MindMeld Launches Voice Assistant 2.0, Says Voice Search Growing Dramatically
San Francisco-based Expect Labs, which previously positioned itself as a kind of “Google Now in a Box” or “Siri in a Box” for third-party developers, has changed its name to MindMeld. The company is also launching a second generation of its technology, which it now describes as a “platform for creating large-scale language-understanding and question-answering […]
San Francisco-based Expect Labs, which previously positioned itself as a kind of “Google Now in a Box” or “Siri in a Box” for third-party developers, has changed its name to MindMeld. The company is also launching a second generation of its technology, which it now describes as a “platform for creating large-scale language-understanding and question-answering capabilities on apps and devices for any custom content domain.”
MindMeld CEO Tim Tuttle says the technology allows publishers to bring the power of virtual assistants and voice interfaces like Cortana, Google Now, Siri or Amazon Echo to their content, data and applications. One partnership being announced (but not yet live) is Spotify. Tuttle also told me that MindMeld is working with a large cable operator and government agencies.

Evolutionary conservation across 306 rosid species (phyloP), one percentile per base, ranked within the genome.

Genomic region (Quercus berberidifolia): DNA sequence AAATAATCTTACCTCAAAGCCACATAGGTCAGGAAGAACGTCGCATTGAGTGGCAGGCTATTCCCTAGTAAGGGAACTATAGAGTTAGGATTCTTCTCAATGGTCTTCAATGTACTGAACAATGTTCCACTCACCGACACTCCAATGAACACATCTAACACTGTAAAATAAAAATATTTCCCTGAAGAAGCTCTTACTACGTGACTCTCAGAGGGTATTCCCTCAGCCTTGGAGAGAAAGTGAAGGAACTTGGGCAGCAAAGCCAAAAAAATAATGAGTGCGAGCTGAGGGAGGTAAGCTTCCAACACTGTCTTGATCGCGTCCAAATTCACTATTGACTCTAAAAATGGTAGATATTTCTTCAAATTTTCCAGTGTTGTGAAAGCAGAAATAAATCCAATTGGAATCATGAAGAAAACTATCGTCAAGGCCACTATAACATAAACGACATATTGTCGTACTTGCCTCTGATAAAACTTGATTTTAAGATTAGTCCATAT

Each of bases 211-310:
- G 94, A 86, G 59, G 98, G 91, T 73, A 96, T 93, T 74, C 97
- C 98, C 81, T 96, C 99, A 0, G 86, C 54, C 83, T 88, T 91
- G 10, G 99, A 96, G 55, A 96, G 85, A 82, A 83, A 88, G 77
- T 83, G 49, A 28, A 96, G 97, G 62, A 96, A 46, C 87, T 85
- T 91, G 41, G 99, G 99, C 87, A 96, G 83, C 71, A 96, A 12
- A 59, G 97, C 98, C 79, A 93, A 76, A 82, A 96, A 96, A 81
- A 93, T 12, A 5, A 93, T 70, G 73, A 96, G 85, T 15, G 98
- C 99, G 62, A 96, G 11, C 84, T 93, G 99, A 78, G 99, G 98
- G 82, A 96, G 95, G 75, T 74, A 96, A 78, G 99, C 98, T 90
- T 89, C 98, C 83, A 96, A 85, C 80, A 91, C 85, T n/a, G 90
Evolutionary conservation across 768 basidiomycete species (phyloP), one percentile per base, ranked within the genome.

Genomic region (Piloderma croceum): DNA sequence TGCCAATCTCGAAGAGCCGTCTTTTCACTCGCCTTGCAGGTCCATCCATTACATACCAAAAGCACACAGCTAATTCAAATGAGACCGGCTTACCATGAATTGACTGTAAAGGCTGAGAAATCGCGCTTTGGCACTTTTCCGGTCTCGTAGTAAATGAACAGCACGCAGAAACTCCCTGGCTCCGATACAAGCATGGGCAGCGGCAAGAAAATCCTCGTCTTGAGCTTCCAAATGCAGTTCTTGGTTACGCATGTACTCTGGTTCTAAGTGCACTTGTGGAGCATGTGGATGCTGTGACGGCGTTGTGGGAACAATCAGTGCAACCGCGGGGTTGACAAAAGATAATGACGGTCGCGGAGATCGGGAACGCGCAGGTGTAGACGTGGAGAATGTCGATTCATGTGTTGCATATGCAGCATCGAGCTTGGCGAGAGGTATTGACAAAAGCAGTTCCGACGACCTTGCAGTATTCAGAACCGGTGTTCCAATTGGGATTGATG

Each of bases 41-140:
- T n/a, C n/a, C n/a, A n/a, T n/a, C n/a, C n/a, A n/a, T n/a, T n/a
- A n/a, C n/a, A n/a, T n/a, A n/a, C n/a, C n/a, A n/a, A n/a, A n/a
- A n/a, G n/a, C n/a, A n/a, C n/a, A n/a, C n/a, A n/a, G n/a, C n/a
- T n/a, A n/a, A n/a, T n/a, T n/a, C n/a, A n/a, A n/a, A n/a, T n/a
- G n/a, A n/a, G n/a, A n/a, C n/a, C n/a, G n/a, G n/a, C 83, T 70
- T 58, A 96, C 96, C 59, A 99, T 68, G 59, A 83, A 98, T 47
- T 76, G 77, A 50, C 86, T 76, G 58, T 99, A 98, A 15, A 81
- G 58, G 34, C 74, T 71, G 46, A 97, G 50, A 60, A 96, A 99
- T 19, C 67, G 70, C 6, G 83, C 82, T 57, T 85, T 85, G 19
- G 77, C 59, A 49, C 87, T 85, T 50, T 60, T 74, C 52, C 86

What MindMeld has developed and brought to market is something like a 2.0 version of the old FAST Search & Transfer, which enabled better site search and content indexing. (FAST was acquired by Microsoft in 2008.) Beyond this, MindMeld offers sophisticated natural language understanding, voice search and machine learning.
MindMeld commissioned research in October of 1,800 adult smartphone users in the US. The company found that there has been a big uptick in voice assistant and voice search usage, with 60 percent saying that they had started using these tools in the past 12 months.
Siri was the most widely adopted voice assistant, used by 40 percent of survey respondents versus Google’s 26 percent. Cortana was used by six percent, which is larger than Windows Phone’s market share in the US. And 37 percent said they hadn’t tried voice assistants.
Just over half of users expressed degrees of positive satisfaction with voice assistants, while 38 percent were neutral. Only 12 percent of users were dissatisfied.
As further evidence of the growth of voice search, Tuttle also cited numbers previously released by Apple and Google. I was unable to find the data directly, but Tuttle said that Apple disclosed at WWDC that more than one billion queries per week were happening through Siri. Similarly, Google apparently reported at I/O that up to 10 percent of search query volume is now initiated by voice.
Voice search and virtual assistant usage is expected to growth over time, according to projections from comScore that argue up to 50 percent of search may be driven by voice in 2020.
MindMeld has received investments from Google, Samsung and Intel. In the video below, there’s an impressive head-to-head demo of MindMeld vs. Siri on Apple TV using the same queries.